Medieval & Renaissance History

Medieval Strategy? The Great “Leper Conspiracy” of 1321

Steve Tibble— Researching the development of the crusader states helped me appreciate the sensitive and sophisticated nature of medieval strategy. But it also demonstrated how extraordinarily disappointing human beings could be—and still are, of course. At the end of the crusades, the Templars were suppressed by King Philip the Fair.

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Reflections on Africans in Gothic Sculpture, part 2

Images of Justice and Power Jacqueline E. Jung — In the choir of Magdeburg Cathedral, the black Saint Maurice, carved and painted around 1250, stands with his co-patron Catherine as complementary opposites; together they indicate the plenitude of this Christian ecclesia in both its Militant and Triumphant aspects. (Read more

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Medieval Strategy? Do Fish Need Bicycles?

Steve Tibble— It is easy to see medieval warfare and politics as being long on activity, but chronically short on reflection. To misquote the 1970s feminist rallying cry, it is pretty obvious that hairy, unwashed medieval warriors needed strategy every bit as much as a fish needs a bicycle. Or

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Echoes of Edward in British Politics

Tom Licence— As Edward the Confessor lay dying in 1066, according to his contemporary biographer, he foresaw the Norman invasion and England’s downfall within a year. Sir Winston Churchill, in his History of the English-Speaking Peoples, alludes to this prophecy at the end of his account of Edward’s reign. “The

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The High Middle Ages

Steven Ozment— If experimentation and preservation characterized the early Middle Ages, self-discovery and definition marked the high Middle Ages (1000–1300). In this period Western people began to assert their identity as they came to know and impose themselves on others. Two larger developments made this possible. The first was the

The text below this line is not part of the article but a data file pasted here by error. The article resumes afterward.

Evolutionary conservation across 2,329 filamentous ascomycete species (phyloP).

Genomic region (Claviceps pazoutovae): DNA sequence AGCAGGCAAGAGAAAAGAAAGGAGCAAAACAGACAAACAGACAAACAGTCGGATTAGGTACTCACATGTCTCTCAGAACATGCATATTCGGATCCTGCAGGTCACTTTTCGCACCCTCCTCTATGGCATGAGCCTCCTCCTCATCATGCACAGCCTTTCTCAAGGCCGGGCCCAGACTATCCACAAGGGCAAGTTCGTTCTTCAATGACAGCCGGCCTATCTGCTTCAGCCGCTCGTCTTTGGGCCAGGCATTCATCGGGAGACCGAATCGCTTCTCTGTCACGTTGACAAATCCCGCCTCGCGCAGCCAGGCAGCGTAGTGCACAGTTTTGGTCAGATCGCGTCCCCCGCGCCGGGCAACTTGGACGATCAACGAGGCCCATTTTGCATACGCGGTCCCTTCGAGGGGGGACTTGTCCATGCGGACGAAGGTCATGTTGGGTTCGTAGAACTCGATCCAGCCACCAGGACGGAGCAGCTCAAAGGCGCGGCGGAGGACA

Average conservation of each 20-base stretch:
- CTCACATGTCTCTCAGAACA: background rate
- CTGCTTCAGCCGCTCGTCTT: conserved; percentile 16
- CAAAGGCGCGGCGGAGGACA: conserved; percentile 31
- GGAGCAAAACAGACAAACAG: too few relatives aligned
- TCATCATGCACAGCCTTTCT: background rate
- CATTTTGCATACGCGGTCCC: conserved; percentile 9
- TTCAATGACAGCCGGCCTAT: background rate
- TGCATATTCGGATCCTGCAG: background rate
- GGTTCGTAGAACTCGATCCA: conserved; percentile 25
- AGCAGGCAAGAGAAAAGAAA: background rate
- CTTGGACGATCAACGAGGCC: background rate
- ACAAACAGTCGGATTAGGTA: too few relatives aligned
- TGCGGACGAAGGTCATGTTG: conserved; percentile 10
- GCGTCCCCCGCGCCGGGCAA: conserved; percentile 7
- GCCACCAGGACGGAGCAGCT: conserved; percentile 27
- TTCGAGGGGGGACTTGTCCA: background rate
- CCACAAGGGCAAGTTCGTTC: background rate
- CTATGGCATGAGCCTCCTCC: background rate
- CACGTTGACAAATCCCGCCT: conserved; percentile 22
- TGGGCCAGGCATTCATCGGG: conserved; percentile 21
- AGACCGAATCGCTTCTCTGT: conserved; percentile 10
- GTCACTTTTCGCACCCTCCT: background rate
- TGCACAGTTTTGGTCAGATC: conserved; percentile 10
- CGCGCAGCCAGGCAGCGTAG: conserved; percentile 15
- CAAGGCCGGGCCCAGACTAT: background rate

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The Letters of King Henry III

David Carpenter— King Henry III of England, the son of King John, reigned for fifty-six years from 1216 to 1272, one of the longest reigns on record. He was nine when he came to the throne, sixty-five when he died. We know more about Henry, on a day-to-day basis, than

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Reflections on Africans in Gothic Sculpture, part 1

Saint Maurice in Magdeburg  Jacqueline E. Jung — The stunning sandstone sculpture of Saint Maurice made for Magdeburg Cathedral around 1250 – representing the fabled fourth-century leader of the Roman army’s Theban Legion, who allowed himself and his men to be killed for their embrace of the new Christian faith

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International Relations at the Field of Cloth of Gold

Glenn Richardson— That the Field of Cloth of Gold did not bring in its wake a universal peace of Christendom to match the high-flown rhetoric of the occasion does not prove insincerity on every side, nor that such ambitions were not serious – as has been the traditional reason for

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Christian Ecumenism in the Crusades

Steve Tibble— The main Christian groups in the crusader states were the Greek Orthodox, the Syrian Orthodox, the Armenians, the Maronites and, particularly once colonial rural settlement began to gather pace in the second quarter of the twelfth century, the Frankish Catholics. Religious bigotry was far less prevalent than one

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The Discovery of Merlin

Anne Lawrence-Mathers— Merlin the Magician, like his name, was a creation of the twelfth century. This is no attempt to deny the existence of earlier Welsh sources, but Myrddin the princely bard of the Cymry, driven mad by a disastrous battle and expressing himself in cryptic poetry, needs to be

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